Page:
Patrick Mooney is CSNChicago.com's Cubs beat writer. Follow Patrick on Twitter @CSNMooney for up-to-the-minute Cubs news and views.

Joe Maddon goes after Sean Doolittle's delivery: ‘That's exactly what I was told Carl can't do’

Joe Maddon goes after Sean Doolittle's delivery: ‘That's exactly what I was told Carl can't do’

The Cubs finished Saturday's loss at the Nationals under protest after Joe Maddon saw what he believed to be an inconsistency in how illegal pitches are being called.

Nationals reliever Sean Doolittle came in to close the game out in the ninth with the Nats up 5-2. After one pitch, Maddon went to the umpires to complain. This dragged on throughout the inning.

Maddon didn't like that Doolittle's delivery involved him pausing and potentially even touching the ground in the middle of his wind up before coming home with the pitch. To Maddon, it was clearly an illegal pitch and he was fired up because that's something Carl Edwards Jr. got called for earlier in the season. By comparison, Edwards' version may be more deliberate, but Maddon thinks it is the same thing.

"That's exactly what I was told Carl can't do," Maddon said postgame in a video posted by ESPN's Jesse Rogers. "There's no judgment. If he taps the ground, it's an illegal pitch, period. There's nothing to judge. You can judge whether he did or not. It's obvious that he did, or if you can't tell that then there's something absolutely wrong."

Maddon and the Cubs protested the game as a result. If they win the protest, the game would be restarted with one out in the ninth, when Maddon notified the umpires of the protest.

Doolittle was less than amused by Maddon's protest.

"I have no qualms against Doolittle," Maddon said. "He's great, but they took it away from our guy so for me to sit in the dugout and permit that to happen while they stripped us of that ability earlier this year with Carl, how could I do that? You can't do that. I got to say something."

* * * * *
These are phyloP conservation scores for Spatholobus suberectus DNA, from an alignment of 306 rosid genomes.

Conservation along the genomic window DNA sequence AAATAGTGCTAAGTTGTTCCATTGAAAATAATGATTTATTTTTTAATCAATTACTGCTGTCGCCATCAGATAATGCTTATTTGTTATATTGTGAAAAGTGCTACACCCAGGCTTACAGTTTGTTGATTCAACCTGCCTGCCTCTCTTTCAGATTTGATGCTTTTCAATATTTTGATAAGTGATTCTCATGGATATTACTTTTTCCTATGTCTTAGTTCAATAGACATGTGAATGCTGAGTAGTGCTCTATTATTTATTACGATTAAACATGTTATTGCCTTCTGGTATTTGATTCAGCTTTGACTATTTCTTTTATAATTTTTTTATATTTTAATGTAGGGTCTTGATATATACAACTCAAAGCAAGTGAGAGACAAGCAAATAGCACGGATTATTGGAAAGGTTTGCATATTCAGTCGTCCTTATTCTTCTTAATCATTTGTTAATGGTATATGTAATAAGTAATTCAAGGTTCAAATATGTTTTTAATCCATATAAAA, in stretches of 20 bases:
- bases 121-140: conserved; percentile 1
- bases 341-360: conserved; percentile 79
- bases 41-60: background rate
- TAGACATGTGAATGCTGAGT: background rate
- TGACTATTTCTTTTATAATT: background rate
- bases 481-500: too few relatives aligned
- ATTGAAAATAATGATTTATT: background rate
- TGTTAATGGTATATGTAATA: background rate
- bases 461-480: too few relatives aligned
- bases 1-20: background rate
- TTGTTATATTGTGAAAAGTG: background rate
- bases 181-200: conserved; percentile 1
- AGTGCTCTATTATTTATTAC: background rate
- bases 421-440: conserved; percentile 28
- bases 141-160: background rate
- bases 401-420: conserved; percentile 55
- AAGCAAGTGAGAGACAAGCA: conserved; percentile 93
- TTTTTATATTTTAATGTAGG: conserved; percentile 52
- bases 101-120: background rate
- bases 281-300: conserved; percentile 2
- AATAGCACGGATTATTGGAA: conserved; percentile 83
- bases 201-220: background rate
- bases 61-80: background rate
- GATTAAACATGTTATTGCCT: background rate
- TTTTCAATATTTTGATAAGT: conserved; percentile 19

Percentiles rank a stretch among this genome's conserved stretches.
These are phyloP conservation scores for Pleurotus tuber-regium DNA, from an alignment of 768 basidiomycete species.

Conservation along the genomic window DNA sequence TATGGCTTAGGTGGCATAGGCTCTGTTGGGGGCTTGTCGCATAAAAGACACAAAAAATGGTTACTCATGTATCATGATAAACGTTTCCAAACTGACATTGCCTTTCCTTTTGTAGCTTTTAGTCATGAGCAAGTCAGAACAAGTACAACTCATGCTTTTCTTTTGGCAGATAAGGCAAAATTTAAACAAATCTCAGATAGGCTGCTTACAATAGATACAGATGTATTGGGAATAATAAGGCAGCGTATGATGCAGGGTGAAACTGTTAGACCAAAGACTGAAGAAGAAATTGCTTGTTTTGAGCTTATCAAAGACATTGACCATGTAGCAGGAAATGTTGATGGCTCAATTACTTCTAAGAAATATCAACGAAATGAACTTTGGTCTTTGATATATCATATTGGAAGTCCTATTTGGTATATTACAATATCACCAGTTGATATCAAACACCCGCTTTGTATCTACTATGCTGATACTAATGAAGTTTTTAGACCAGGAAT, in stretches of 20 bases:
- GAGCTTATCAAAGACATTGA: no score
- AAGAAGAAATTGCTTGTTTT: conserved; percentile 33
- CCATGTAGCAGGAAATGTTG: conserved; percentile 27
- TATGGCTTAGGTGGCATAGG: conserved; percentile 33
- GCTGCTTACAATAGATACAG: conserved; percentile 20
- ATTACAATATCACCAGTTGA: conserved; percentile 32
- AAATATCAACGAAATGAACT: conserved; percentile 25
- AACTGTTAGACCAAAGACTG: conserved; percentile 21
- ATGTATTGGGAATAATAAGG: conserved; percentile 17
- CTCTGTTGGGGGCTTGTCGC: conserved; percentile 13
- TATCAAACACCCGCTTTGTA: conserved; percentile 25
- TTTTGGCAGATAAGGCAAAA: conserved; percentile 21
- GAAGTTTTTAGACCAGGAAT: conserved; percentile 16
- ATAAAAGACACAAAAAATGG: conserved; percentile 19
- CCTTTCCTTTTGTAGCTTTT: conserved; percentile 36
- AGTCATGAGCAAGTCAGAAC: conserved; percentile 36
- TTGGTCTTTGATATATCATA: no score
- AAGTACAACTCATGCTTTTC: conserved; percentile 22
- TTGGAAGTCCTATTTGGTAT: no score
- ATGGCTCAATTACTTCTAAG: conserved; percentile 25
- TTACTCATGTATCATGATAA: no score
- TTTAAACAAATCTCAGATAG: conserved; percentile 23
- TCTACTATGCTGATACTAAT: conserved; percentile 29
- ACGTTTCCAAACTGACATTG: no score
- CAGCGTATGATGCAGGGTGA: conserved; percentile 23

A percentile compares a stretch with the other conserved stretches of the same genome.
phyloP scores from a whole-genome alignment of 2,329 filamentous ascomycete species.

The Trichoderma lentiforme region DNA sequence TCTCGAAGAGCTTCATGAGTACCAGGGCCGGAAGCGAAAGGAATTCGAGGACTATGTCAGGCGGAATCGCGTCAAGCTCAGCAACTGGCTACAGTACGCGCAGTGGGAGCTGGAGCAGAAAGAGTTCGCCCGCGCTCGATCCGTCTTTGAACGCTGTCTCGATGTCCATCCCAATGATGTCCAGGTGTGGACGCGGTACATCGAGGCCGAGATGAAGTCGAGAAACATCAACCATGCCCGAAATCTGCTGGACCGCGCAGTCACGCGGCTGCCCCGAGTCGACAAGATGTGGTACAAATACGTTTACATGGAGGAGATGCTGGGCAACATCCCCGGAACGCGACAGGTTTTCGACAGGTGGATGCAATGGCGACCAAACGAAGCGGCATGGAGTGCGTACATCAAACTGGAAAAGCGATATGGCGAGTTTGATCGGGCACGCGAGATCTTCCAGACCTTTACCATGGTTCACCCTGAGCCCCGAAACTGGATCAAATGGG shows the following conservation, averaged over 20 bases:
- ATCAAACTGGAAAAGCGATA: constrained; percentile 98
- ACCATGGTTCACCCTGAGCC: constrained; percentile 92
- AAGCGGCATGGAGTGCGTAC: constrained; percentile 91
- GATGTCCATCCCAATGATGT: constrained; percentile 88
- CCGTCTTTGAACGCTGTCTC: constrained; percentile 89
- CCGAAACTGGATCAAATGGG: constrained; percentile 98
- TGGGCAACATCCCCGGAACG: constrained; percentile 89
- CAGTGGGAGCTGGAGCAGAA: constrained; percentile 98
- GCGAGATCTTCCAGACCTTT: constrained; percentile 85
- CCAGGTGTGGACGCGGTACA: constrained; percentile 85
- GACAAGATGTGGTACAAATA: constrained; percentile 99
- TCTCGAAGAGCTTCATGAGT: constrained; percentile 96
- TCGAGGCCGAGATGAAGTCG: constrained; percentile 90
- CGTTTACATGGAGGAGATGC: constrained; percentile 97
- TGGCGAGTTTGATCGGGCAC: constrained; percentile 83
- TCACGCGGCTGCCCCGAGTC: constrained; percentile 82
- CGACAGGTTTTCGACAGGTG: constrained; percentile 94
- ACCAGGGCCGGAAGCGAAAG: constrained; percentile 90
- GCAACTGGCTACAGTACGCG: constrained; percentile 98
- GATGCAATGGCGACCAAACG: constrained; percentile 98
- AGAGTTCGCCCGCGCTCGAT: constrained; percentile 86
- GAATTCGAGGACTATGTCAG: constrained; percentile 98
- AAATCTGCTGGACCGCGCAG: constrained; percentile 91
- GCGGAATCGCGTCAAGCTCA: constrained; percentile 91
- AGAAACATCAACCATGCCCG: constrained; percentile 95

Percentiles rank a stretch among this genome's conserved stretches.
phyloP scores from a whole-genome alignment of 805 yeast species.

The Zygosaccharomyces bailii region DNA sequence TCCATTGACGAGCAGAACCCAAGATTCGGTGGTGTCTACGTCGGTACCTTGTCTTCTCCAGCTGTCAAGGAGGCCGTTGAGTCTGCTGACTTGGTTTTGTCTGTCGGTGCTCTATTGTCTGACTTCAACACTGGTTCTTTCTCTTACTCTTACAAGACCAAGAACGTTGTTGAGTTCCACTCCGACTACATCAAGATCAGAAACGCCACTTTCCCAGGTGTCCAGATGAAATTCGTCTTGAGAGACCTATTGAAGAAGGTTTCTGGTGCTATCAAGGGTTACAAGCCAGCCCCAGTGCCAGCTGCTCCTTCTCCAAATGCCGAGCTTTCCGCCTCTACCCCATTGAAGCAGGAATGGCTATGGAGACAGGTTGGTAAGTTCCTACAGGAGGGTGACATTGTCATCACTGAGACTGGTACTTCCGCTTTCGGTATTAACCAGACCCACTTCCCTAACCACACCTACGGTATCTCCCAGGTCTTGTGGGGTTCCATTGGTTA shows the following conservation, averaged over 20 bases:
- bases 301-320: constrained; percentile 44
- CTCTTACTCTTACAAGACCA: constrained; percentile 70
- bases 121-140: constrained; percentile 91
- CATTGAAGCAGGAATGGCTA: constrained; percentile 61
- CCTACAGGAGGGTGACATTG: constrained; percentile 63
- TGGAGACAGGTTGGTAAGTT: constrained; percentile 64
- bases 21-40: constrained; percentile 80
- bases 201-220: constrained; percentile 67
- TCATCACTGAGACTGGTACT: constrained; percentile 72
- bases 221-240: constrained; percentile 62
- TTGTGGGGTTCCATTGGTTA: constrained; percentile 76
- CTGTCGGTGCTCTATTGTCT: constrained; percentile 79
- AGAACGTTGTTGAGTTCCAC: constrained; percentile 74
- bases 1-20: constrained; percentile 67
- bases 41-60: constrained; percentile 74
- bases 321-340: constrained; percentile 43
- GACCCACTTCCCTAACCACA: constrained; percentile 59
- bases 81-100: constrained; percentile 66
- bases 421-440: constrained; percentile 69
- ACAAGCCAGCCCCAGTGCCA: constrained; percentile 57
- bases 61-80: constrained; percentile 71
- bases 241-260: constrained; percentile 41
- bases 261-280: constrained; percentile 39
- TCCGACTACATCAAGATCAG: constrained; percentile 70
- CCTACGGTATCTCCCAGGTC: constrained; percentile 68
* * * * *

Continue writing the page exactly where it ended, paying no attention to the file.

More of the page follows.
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Jon Lester's hot streak comes to an end at Nationals

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USA TODAY

Jon Lester's hot streak comes to an end at Nationals

Jon Lester was on a heck of a run since coming off the IL in late April, but it came to a screeching halt on Saturday.

Lester had by far his worst start of the season at the Nationals in a 5-2 Cubs loss. He labored through his start, giving up five runs in 4 1/3 innings.

Lester gave up 10 hits, which matches the most he has given up since joining the Cubs. He gave up a fair number of hits in his last two starts, but was able to avoid trouble on the scoreboard. Lester gave up nine hits in 6 2/3 innings against the Brewers last time out, but only gave up an unearned run. On May 7, Lester gave up eight hits to the Marlins, but only allowed two unearned runs in six innings of work.

This time, Lester couldn’t stay out of trouble. Brian Dozier got the Nats on the board with a solo shot in the second and then the wheels came off in the third.

To open the third inning Lester gave up six straight hits. The Nats got three runs that inning and then added another in the fifth, when Lester departed the game.

Since Lester came off the IL on April 25, he had allowed just one earned run (four runs in total) in 24 2/3 innings. During that stretch, he had 25 strikeouts against just two walks. His ERA fell to 1.16, which would have led all of baseball if he had enough innings to qualify. It’s at 2.09 after Saturday’s loss.